BFS
BFS Turns 150
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The BFS Panther, a mascot history

Last month, on the BFS Facebook page, an alumna asked about the BFS Panther, the mascot of the BFS Athletics program. The Panther is relatively new to our athletic program as both our nickname and costumed mascot. BFS Athletic Director David Gardella shared his understanding of the history of the BFS Panther and further information was found among school records in the BFS Archives.
In the 1998-1999 school year, Henry Spinella was our Athletic Director: he noted that one of our Upper School student-athletes felt that BFS athletics could benefit from a costumed mascot to help promote our athletics program and that this student was working to make it a reality. A “Fighting Quaker” was suggested, yet that idea was set aside as there have always been those who feel that such a mascot is inappropriate, even thought it is an oxymoron. A fox, likely in reference to Quakerism’s founder George Fox was also suggested. Henry Spinella agreed that BFS should have such a mascot, as did the school’s administration. 
The beginning of the 1999-2000 school year saw a school-wide vote. Five mascots were suggested for the consideration of the entire school: a superhero, a panther, a penguin, a bear and a dog. David Gardella recalled that “the penguin came in second… but the Panther came in first.” Records reveal that the vote was not even close: ballot came in with 143 votes for the penguin and 175 for the panther. It seems a BFS Panther mural was created by an artist in the Pearl Street gym for the following school year. The actual panther mascot costume seems to have finally arrived in the 2006-2007 school year.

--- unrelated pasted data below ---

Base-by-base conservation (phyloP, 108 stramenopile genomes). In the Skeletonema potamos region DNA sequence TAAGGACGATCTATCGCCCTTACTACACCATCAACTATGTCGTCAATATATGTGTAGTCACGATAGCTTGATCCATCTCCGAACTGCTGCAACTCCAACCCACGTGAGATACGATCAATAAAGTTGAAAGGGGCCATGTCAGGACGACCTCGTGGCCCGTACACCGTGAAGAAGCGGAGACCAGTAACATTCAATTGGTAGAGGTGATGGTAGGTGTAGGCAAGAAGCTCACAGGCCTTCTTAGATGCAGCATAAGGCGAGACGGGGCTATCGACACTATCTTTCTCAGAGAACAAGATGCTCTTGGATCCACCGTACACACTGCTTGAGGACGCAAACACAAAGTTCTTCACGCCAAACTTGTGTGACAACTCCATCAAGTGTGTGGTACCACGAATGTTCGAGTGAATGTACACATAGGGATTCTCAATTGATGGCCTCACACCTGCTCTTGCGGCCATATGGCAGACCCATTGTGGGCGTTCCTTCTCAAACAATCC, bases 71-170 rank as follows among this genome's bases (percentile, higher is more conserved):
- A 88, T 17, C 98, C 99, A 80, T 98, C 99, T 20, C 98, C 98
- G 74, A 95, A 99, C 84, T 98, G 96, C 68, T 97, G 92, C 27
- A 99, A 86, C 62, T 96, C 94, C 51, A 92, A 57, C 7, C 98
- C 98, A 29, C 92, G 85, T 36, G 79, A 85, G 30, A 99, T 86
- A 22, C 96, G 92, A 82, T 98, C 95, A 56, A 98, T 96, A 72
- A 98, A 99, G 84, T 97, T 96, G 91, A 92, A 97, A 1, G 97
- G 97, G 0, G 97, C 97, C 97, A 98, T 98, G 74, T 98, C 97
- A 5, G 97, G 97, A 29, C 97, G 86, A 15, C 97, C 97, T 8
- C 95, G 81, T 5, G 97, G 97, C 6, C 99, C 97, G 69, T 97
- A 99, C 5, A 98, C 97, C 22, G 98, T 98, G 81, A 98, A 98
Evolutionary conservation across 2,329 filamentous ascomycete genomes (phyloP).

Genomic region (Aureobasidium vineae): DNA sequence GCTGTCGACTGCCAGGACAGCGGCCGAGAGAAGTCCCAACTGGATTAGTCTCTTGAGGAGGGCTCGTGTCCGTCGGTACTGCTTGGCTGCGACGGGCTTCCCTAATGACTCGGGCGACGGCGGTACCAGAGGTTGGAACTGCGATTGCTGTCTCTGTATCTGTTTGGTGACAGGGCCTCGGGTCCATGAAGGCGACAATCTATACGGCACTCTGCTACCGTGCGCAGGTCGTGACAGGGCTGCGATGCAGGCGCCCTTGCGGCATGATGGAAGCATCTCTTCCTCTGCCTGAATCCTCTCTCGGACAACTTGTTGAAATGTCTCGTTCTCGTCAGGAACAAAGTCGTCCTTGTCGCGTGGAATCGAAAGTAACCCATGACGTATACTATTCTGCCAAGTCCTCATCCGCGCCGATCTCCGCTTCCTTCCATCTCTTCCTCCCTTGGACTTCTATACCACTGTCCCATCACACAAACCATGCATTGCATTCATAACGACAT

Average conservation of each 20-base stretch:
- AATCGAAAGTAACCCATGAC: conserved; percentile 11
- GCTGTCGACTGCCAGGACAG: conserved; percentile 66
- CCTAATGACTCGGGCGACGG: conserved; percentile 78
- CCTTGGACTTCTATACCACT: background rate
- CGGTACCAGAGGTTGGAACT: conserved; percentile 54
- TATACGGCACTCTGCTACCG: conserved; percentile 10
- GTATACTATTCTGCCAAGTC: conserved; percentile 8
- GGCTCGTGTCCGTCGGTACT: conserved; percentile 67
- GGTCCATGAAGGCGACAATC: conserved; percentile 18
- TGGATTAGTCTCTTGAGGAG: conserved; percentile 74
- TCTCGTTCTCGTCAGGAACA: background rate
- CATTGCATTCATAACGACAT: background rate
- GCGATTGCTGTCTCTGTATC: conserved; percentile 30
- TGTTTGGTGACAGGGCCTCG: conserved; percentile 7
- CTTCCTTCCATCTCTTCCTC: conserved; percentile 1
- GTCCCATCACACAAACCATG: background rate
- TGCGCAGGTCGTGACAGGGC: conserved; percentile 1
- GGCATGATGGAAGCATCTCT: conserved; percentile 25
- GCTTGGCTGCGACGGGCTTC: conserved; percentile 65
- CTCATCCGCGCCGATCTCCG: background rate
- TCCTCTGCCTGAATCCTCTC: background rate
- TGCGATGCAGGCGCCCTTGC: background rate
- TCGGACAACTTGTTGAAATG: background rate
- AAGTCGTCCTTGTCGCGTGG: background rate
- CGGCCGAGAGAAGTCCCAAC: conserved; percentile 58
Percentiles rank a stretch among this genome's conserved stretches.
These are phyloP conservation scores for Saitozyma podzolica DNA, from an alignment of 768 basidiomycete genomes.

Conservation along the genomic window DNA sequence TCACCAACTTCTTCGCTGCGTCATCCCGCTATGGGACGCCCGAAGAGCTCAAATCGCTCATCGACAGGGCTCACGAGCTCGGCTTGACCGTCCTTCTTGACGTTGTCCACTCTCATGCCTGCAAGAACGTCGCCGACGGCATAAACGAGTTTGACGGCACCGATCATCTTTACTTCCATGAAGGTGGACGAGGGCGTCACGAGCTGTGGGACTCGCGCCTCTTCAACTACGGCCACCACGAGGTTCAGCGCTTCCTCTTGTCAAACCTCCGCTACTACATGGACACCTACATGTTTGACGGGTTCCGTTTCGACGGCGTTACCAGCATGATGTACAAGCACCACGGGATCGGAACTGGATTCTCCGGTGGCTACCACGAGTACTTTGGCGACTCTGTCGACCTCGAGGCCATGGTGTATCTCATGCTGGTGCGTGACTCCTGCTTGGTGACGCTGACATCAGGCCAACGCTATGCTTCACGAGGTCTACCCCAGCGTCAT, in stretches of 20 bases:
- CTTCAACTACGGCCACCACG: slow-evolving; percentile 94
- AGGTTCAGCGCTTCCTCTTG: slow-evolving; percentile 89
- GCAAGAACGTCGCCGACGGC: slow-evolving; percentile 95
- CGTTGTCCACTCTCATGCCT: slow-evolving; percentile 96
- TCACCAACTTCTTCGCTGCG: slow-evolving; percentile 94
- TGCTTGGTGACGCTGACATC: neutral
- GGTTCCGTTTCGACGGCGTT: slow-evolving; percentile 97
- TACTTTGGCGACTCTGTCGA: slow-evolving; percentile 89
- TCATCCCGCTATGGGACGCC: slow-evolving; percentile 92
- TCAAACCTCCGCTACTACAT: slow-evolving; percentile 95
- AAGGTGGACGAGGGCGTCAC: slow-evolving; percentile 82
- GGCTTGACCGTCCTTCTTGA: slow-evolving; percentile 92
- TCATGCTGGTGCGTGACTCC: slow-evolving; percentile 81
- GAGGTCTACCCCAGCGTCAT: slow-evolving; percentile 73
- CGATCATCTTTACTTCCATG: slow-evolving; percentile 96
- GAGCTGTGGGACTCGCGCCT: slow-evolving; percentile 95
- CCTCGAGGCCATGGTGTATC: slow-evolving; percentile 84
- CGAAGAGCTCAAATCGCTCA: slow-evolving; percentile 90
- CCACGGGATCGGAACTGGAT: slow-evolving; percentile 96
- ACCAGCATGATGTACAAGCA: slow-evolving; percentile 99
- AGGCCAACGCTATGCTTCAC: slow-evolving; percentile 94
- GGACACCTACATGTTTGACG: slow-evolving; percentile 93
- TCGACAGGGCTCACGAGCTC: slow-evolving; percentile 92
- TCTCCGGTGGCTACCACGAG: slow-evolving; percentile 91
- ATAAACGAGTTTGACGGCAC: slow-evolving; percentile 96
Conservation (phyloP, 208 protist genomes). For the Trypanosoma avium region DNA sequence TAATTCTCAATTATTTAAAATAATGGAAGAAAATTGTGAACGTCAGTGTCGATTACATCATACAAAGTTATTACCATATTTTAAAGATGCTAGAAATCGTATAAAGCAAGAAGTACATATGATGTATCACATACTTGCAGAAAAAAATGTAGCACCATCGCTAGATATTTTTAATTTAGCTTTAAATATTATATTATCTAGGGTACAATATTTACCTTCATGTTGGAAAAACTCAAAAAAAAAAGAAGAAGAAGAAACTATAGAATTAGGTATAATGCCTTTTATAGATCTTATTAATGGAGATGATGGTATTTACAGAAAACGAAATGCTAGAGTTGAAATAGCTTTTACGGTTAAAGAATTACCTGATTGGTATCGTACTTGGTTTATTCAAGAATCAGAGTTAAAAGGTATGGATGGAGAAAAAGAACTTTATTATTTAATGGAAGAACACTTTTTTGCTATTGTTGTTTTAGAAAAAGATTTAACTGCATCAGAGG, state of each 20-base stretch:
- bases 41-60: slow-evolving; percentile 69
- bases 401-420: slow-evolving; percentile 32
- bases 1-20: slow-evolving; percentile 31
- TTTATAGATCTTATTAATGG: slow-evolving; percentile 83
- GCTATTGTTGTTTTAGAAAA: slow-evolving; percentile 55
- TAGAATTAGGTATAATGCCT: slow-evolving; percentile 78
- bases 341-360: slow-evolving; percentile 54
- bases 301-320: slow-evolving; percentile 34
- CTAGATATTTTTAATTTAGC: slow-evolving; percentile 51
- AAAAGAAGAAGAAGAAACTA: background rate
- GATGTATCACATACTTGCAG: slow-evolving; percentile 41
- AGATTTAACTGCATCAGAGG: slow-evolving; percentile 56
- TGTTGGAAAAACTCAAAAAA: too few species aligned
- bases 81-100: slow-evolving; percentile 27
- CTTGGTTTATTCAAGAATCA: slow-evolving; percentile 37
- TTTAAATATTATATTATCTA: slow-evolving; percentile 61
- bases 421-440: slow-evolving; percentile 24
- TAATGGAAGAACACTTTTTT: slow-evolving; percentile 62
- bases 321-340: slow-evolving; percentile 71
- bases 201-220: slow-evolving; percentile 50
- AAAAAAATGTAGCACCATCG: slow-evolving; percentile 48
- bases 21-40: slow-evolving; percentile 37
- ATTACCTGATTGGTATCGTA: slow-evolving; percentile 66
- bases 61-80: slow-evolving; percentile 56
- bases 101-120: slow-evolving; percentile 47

It should be noted that our former student newspaper, The Panther Press, obviously chose a title that reflected our panther nickname and mascot. The first publication of The Panther Press in 2003 was an important moment for our school as BFS had then been without a regularly published student newspaper for many years. Our current student newspaper is The Willoughby Street Journal, a title which will likely be retired when the Upper School moves to One MetroTech in September, 2015. 
During the 20th Century, particularly in the media, we were often known as “The Quakers.” Photos from the 1970s and 1980s show that some of our athletics t-shirts – and perhaps even uniforms – included a depiction of a man wearing a traditional Quaker hat. In 1955, BFS Upper School students selected a “Quakerman” as the BFS mascot, as mentioned in The Life. According to 1942’s Seventy Five Years of Brooklyn Friends School, we had been known for several years as “the Fighting Quakers.” Of course, the Fighting Quakers is the athletics nickname of Sidwell Friends in Washington, DC and, your historian’s 2010 visit to Sidwell noted a near-caricature of a”Fighting Quaker.” Guilford College’s athletics teams are also known as the Fighting Quakers. All schools that use “The Fighting Quakers” for nicknames fully understand and acknowledge that the term is an oxymoron.